GAINESVILLE -- Jeremy Foley backed his coach -- again -- but acknowledged Florida's dreadful offense needs help.
Time to rest the notion that Muschamp will be gone in 2013. Despite a season Foley calls "unacceptable," Florida is sending stronger messages than what Nebraska's Shawn Eichorst offered up for Bo Pelini.
“I don't think it's any secret, and Will [Muschamp] will tell you, we have to fix that side of the ball,” said Foley before Florida's noon kickoff with No. 2 Florida State.
As the 4-7 Gators limp to the finish line of its first losing season since 1979, the 105-ranked passing game has stunted a once-proud Florida offense. Florida has failed to score more than 20 points in each of its last six games, all losses. Offensive coordinator Brent Pease and offensive line coach Tim Davis are unlikely to return, as colleague Bruce Feldman reports.
Effort seemed to be a problem in losses to Vanderbilt and FCS-level Georgia Southern.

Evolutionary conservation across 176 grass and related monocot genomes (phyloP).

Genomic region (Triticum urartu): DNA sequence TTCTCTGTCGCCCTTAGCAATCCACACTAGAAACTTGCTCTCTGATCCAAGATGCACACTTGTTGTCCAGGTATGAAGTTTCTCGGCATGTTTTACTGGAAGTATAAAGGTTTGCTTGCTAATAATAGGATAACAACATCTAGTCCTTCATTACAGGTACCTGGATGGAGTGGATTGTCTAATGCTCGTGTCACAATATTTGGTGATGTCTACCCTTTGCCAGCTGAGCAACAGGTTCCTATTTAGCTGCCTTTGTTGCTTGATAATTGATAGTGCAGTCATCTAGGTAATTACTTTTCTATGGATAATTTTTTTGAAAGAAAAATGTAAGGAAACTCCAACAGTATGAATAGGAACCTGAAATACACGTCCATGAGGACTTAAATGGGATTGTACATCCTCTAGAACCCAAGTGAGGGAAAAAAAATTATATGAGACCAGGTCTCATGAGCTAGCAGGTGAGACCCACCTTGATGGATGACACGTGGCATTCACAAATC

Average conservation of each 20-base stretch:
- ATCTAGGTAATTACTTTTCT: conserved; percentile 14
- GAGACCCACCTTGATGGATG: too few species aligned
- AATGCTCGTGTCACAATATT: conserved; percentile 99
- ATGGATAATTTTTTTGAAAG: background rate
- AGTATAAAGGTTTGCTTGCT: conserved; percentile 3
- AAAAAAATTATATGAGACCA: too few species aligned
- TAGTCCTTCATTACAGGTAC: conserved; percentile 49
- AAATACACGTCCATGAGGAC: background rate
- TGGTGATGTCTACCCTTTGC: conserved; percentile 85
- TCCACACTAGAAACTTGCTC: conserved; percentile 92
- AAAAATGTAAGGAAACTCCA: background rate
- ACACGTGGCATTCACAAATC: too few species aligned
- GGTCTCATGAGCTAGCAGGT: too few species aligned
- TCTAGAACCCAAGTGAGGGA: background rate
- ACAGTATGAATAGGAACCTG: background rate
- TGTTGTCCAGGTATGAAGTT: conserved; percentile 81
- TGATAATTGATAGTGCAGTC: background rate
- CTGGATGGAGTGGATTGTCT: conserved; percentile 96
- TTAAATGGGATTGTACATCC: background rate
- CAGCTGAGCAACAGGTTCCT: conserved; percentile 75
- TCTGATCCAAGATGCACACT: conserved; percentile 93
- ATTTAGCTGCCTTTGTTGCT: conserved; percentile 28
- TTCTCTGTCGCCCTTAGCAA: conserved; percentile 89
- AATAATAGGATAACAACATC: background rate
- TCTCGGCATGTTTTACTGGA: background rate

Foley has publicly supported Muschamp three different times throughout the third-year coach's turbulent campaign, making it clear he has no intention of combing the open market.
He wants his coaches to know “when things get tough, we're going to be there.”
“The guy was 11-1 a year ago, SEC coach of the year,” said Foley of Muschamp, whose Gators went 11-1 in the regular season before losing to Louisville in the Sugar Bowl. “To sit here and be silent or say we'll comment at the end of the year, that's not how we felt. … He's been a big time football coach for a long time. He has a plan."
Coaching had a lot to do with last year's BCS appearance, Foley said.
"You can tell when people are in leadership roles and when things aren't going well how they react and learn about them," Foley said "When I'm around him, I think we're better. I think he will fix it.”
Foley did not show the same patience with Ron Zook, firing him seven games into his third season despite having a better record (23-14) than Muschamp's current 22-15.
Foley says those situations are not “apples to apples.”
“When you're in a leadership role, you have to make a decision based on your gut sometimes, based on where you think something's headed, whatever decision you think is right for the total organization,” Foley said. “In 2004, just didn't think it was going to work out as I had envisioned it. I don't feel the same way now.”